How are park maintenance costs funded?

Landscape and Lighting (L&L) benefit assessments paid by property owners are the predominant source of funding to maintain parks, including asset replacement, irrigation, tree and shrub pruning and sport court resurfacing. These assessments are collected in 13 “benefit zones” throughout the District. There are also six "overlay" assessment districts, wherein smaller segments of property owners within one of the 13 benefit zones have voted to pay an additional assessment to fund maintenance at park facilities within their immediate neighborhood. 

Each benefit zone has a unique assessment based on the special benefit provided by its landscape features and maintenance services. Under California law, assessments may not be increased without the approval of a weighted majority vote of property owners in that benefit zone. This process is conducted by mail, and each property owner’s vote is weighted based on the total amount of the assessment on that owner’s property. Without the approval of property owners, existing service level reductions will continue and development of new parks will be indefinitely postponed in an effort to maintain a balanced budget.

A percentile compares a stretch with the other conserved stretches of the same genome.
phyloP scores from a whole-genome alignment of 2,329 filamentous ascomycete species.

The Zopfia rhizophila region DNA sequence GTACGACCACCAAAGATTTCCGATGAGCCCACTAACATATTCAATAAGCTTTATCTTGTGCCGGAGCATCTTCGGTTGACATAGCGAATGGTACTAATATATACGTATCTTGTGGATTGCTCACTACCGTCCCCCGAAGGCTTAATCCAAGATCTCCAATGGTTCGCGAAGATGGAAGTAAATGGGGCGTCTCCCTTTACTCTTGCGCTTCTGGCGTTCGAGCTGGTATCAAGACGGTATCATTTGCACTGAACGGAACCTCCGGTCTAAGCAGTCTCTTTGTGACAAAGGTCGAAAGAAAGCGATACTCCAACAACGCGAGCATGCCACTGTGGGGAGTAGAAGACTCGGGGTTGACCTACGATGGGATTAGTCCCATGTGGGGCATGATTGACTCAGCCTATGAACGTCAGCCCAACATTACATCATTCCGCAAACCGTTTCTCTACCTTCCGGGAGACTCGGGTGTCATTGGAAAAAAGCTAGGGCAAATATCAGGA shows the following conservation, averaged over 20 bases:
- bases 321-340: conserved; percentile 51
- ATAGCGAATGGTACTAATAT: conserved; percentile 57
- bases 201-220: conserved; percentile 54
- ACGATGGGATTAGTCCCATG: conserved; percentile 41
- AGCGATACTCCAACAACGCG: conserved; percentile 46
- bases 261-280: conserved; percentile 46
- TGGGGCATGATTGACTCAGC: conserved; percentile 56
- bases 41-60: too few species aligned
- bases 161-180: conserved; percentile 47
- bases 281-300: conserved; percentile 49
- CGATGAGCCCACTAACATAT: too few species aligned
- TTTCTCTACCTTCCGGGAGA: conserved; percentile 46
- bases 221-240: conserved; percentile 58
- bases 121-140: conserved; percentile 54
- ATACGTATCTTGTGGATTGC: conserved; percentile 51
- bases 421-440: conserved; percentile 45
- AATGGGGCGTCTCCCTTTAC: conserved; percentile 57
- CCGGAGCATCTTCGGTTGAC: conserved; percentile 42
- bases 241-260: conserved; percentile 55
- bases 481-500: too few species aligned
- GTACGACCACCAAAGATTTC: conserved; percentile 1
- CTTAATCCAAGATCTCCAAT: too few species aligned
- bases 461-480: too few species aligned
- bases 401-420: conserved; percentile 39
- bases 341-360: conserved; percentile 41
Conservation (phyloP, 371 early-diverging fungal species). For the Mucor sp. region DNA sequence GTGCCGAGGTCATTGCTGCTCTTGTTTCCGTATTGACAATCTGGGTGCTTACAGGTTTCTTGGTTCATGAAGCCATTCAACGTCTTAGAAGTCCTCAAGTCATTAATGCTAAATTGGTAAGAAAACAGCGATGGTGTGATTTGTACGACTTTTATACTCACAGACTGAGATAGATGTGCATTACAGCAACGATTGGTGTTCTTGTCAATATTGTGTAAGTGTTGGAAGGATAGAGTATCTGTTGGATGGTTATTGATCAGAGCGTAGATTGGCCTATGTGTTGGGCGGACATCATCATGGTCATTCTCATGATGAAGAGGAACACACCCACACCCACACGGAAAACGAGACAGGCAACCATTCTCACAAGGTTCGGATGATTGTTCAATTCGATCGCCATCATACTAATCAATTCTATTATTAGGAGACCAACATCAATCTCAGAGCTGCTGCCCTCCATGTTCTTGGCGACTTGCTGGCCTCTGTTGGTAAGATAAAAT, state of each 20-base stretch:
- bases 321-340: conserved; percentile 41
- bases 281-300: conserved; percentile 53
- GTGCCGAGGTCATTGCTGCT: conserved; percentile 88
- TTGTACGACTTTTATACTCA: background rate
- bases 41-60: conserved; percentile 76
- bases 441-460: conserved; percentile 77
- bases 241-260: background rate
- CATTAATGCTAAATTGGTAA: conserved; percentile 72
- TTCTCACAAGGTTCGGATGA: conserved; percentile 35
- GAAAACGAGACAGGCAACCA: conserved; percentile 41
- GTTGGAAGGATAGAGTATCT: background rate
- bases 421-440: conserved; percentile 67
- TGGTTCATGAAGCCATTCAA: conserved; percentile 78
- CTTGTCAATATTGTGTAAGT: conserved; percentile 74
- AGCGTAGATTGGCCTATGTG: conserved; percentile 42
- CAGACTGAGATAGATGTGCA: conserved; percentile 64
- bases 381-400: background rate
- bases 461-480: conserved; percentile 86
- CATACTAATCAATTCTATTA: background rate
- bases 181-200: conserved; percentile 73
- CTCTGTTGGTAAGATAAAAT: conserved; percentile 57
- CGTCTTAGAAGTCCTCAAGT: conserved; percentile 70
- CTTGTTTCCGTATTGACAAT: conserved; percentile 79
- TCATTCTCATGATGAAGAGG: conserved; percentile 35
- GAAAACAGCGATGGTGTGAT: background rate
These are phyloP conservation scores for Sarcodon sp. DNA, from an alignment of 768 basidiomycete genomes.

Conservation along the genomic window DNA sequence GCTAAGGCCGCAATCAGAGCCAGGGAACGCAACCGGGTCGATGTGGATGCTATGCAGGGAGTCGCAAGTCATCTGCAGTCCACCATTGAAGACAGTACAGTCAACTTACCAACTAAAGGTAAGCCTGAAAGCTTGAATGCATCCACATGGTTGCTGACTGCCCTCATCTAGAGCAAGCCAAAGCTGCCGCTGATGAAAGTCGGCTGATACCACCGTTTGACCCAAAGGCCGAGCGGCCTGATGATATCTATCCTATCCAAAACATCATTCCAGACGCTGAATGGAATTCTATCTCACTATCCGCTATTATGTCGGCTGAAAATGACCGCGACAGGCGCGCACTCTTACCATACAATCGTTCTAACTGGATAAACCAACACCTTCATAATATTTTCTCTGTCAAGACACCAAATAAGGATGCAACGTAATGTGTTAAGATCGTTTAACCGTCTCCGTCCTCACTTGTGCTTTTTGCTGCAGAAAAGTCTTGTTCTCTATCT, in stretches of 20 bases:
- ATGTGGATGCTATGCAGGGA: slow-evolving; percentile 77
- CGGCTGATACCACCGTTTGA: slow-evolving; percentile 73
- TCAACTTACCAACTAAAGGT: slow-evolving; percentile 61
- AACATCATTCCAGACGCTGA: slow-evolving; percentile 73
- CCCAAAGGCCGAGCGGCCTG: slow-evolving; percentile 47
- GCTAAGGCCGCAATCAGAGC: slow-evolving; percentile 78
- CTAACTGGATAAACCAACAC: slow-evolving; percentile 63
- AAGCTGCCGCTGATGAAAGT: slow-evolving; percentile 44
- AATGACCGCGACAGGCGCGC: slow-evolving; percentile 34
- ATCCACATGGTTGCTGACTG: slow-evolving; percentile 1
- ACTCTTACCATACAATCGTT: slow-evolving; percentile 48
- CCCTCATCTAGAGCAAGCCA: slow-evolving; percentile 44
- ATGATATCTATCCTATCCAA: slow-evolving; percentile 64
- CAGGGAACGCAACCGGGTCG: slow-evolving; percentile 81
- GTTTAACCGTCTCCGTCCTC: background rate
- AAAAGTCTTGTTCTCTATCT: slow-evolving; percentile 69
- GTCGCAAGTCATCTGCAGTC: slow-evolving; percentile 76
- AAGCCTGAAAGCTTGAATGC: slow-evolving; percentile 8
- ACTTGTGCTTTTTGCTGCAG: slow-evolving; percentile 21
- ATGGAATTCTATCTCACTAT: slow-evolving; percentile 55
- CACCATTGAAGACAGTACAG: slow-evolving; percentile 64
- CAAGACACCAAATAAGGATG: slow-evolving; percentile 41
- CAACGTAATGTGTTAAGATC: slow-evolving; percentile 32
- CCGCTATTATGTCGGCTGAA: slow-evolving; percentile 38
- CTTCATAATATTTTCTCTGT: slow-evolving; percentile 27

Show All Answers

1. Why have service levels and maintenance at the parks in the Elk Grove West / Vineyard Park area been reduced?
2. How will the service level cutbacks affect the maintenance of parks in Benefit Zone 3?
3. Which parks are impacted?
4. How are park maintenance costs funded?
5. What do you spend the assessment you do collect on?
6. What caused the funding shortfall for park maintenance in Benefit Zone 3?
7. Why does it appear that Jordan Family Park is still being maintained at a higher level if the benefit zone has no funding?
8. What are potential solutions to closing this funding gap and restoring service levels?
9. What can I do as a property owner to help?